Joined: Mar 03, 2002
    Posts: 41
    From: Whitehorse

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    Sat Feb 28, 2015 11:00 am  

    Hiya!

    Diamondsoul wrote:
    Thanks Denakhan and nice house rule.


    You're welcome! Overall, 5e is being found to require very little "house rules". Very few games I DM get away "house rules free" (I can't really think of any, but some have only a handful....like, under 5 or 6).

    Diamondsoul wrote:
    I haven't tried Dark Dungeons yet (I have tried Swords and Wizardry and Labyrinth Lord) so I will give it a try.


    ...and...Dark Dungeons is one of those "under 5 or 6". :) We use Dark Dungeons in place of our BECMI/RC games now. Our house rules pick some stuff from BECMI/RC, however. Biggest is that we use the Immortals stuff from BECMI/RC over that of DD. I just like how the whole cosmology is set up, with varying "levels" of immortals coupled with the whole Sphere thing. Anyway, we played a DD campaign from about level 1 to 14 a while ago (took about a year), set in Paizo's world of Golarion (sorry Greyhawk!). I'm sure you'll have an absolute blast playing DD. Very well laid out game book. I bought copies for everyone at my table (plus two for me, and the delux hard-back as well). They' are holding up exceptionally well...so it's money well spent if you go to Lulu and buy one (or 7, in my case).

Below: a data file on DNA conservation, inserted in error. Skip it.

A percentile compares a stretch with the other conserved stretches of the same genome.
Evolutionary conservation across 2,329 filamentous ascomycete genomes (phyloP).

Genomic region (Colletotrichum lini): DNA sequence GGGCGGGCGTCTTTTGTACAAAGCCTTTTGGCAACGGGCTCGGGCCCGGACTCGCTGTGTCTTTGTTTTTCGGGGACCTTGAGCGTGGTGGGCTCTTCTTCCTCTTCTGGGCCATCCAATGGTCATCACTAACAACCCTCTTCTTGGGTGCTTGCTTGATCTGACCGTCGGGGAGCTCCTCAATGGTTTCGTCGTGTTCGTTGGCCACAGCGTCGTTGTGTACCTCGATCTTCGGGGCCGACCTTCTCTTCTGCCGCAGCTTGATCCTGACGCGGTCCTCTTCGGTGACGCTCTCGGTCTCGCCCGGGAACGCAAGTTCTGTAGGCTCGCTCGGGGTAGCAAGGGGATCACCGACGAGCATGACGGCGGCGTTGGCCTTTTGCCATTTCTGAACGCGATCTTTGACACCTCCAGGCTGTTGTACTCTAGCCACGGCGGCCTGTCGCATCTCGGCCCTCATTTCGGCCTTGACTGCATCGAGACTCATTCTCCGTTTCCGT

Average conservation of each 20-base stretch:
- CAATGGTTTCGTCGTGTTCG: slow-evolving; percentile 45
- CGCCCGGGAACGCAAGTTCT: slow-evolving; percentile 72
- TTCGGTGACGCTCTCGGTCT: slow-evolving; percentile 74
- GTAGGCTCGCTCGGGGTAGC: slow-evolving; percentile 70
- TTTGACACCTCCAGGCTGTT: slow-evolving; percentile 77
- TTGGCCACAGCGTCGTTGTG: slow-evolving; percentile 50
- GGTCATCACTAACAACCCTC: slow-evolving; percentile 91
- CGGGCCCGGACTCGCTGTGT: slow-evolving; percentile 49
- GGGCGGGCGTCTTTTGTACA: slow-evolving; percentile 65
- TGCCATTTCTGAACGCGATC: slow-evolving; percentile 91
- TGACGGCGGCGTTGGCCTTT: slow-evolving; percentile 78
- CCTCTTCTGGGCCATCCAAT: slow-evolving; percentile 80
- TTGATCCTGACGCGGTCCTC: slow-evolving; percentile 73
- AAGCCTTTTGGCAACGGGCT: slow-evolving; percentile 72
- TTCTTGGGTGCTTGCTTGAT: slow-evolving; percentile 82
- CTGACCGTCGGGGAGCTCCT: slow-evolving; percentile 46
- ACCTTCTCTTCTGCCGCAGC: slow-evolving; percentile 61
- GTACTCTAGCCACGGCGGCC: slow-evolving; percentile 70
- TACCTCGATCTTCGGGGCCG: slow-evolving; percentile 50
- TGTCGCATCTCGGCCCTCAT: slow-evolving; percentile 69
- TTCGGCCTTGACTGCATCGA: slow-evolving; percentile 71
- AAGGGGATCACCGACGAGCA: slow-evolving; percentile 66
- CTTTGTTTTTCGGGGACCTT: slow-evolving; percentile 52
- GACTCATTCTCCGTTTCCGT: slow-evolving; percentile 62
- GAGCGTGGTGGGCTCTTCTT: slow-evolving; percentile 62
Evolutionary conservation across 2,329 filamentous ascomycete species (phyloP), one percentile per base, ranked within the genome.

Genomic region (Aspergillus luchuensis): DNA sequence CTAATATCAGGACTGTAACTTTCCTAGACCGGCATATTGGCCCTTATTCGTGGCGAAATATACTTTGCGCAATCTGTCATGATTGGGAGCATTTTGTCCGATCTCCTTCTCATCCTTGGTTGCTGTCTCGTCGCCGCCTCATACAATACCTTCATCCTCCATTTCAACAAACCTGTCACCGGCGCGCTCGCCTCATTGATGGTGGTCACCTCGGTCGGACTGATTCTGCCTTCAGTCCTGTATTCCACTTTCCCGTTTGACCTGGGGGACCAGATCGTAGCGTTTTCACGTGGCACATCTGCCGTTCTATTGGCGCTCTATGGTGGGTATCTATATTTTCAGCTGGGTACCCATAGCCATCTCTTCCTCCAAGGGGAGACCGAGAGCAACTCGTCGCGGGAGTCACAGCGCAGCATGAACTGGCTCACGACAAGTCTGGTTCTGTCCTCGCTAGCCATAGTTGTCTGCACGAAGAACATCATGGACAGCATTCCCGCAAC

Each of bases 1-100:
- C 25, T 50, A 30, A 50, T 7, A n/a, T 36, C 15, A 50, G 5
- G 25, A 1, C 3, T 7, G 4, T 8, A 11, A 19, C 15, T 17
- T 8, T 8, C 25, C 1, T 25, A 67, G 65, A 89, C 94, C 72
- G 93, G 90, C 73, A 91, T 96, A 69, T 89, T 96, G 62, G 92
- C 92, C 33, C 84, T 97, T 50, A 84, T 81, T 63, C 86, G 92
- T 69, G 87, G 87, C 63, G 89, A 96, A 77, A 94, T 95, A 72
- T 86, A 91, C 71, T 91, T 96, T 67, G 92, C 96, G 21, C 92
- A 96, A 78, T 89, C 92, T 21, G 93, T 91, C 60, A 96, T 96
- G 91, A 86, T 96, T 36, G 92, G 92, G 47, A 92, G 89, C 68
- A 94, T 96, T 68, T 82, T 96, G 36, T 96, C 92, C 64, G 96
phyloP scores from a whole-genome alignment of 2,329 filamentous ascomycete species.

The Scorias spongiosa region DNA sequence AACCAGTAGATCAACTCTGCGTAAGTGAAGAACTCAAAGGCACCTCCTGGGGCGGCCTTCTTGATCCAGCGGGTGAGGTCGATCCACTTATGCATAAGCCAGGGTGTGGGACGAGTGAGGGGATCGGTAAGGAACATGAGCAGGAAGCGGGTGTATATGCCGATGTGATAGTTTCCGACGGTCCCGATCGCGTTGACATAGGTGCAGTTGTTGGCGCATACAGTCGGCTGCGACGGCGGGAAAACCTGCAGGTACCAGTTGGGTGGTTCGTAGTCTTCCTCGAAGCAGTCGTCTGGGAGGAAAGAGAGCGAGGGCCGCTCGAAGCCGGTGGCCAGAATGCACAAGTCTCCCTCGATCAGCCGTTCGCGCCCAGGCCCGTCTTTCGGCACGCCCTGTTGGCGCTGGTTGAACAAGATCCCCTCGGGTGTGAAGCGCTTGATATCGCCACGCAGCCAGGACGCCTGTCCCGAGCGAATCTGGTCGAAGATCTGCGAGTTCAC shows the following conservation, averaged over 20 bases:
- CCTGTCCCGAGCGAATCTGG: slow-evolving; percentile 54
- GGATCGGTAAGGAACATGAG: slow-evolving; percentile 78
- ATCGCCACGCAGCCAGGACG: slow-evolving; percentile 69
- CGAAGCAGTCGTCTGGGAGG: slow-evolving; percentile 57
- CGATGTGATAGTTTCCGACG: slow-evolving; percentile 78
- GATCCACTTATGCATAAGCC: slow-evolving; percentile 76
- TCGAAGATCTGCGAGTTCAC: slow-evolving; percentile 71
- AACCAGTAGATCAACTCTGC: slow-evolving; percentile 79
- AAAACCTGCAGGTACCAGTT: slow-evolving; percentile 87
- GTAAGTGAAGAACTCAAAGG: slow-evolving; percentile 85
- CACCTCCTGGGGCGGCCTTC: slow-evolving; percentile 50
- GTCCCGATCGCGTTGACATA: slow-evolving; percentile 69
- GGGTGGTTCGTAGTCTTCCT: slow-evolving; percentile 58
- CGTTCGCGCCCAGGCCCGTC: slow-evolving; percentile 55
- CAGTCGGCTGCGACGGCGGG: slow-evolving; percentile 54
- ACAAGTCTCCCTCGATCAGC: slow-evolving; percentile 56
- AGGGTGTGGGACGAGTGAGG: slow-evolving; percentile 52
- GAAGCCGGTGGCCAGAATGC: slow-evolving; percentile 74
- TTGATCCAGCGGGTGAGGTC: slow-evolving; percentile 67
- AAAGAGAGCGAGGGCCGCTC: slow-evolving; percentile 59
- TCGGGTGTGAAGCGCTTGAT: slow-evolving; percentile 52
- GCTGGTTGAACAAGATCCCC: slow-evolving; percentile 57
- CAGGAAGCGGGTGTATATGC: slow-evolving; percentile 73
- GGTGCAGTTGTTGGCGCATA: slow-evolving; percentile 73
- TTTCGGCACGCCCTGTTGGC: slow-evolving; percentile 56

^_^

    Paul L. Ming